PATCH: PR ld/12761: .gnu.warning.* doesn't work when building shared library
Tue May 17 14:36:00 GMT 2011
On Tue, May 17, 2011 at 7:30 AM, Ian Lance Taylor <firstname.lastname@example.org> wrote:
> "H.J. Lu" <email@example.com> writes:
>> On Mon, May 16, 2011 at 11:03 PM, Ian Lance Taylor <firstname.lastname@example.org> wrote:
>>> "H.J. Lu" <email@example.com> writes:
>>>> We should issure a gnu warning when building shared library. This patch
>>>> implements it. OK for trunk?
>>> No, this is not how warning symbols are supposed to work. We only want
>>> to issue the warning for a warning symbol if there is some reference to
>>> the symbol in the main program. If we issue the warnings for a shared
>>> library, then we will wind up issuing the warnings even if the program
>>> does not ever refer to the symbol. That is undesirable and will almost
>>> certainly break some uses of warning symbols.
>> We aren't consistent:
>> 1. Gold always issues a warning when building a shared library.
>> 2. Ld sometimes issues a warning when building a shared library:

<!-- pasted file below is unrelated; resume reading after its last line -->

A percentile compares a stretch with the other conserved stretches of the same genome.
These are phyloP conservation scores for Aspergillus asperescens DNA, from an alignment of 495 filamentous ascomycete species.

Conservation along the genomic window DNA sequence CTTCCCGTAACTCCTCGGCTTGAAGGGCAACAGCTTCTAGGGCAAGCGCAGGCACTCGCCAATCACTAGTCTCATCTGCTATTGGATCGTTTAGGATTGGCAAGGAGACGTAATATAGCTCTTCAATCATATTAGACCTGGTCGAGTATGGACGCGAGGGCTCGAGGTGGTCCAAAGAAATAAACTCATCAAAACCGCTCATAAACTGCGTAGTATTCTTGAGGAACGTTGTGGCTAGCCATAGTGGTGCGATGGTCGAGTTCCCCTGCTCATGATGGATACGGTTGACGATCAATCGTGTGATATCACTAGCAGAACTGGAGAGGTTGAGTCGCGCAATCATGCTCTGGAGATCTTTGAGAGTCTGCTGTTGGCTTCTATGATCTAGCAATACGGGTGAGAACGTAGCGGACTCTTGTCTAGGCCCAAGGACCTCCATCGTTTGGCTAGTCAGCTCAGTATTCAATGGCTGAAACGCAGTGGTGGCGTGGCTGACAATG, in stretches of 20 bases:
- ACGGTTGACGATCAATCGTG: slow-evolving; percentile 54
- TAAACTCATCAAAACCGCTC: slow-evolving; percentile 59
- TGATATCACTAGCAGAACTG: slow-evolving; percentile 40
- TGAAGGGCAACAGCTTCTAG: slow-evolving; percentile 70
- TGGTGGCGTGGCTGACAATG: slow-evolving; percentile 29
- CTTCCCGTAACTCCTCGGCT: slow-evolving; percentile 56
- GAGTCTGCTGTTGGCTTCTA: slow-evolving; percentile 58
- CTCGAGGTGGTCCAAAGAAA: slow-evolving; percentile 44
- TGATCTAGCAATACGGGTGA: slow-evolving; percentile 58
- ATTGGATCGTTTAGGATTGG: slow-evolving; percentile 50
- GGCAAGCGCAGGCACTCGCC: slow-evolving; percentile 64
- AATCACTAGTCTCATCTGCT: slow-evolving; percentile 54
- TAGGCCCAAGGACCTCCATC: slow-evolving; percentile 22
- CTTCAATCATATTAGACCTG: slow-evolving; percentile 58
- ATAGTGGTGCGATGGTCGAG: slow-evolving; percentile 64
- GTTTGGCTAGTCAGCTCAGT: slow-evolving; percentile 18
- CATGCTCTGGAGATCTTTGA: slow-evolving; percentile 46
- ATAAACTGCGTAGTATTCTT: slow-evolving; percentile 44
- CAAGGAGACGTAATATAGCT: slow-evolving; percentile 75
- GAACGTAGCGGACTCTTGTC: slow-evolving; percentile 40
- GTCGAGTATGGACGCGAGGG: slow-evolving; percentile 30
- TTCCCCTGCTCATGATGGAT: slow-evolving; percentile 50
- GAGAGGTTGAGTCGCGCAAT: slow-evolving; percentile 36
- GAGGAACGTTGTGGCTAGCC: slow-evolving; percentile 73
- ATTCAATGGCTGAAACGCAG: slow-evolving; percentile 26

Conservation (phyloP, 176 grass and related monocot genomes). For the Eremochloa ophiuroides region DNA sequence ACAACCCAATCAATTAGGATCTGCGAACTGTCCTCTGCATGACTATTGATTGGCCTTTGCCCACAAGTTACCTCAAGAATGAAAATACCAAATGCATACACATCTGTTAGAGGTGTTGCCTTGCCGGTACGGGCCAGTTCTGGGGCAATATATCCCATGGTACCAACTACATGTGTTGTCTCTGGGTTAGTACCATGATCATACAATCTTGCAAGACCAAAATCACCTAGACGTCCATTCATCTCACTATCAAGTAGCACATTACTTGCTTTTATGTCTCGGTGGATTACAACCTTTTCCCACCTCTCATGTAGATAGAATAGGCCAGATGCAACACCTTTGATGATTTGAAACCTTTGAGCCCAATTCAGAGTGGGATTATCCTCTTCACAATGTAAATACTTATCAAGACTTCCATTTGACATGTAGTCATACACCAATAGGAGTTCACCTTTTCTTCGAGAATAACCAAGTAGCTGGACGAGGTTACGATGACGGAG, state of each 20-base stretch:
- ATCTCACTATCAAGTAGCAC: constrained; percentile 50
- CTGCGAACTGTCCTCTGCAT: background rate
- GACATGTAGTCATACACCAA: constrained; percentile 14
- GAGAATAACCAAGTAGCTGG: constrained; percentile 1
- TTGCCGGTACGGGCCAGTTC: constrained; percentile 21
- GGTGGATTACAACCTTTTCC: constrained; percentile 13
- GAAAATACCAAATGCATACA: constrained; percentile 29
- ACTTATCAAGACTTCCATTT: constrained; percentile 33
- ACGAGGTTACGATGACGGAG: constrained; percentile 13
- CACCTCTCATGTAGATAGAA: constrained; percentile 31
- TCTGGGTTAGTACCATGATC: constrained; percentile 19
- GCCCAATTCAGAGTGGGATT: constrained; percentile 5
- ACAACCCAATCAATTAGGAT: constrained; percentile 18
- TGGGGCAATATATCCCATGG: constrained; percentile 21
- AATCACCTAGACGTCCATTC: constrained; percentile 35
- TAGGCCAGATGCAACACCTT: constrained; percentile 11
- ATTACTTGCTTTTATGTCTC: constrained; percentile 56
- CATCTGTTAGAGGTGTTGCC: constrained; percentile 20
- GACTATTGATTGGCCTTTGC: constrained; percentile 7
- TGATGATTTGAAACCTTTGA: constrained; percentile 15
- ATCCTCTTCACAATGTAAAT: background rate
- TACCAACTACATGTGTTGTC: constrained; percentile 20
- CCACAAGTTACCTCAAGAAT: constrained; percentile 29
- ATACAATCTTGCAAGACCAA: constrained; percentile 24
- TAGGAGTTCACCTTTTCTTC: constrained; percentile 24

> Hmmm, that's interesting. Sounds like an oversight on my part, but
> perhaps it doesn't matter.
>>> I think it would be reasonable to issue a warning when building a shared
>>> library for a reference to a symbol defined in some other shared
>>> library, but it is necessary to not give a warning for references to
>>> symbols defined in the library being created.
>> What is the difference between defined inside vs outside of DSO?
>> They both reference a function with a warning.
> The difference is that the author of a shared library can call a
> function with a warning safely from another externally visible function
> which does not require a warning.
How does linker know warning is from the author of a shared library.
A shared library may contain many 3rd party objects.
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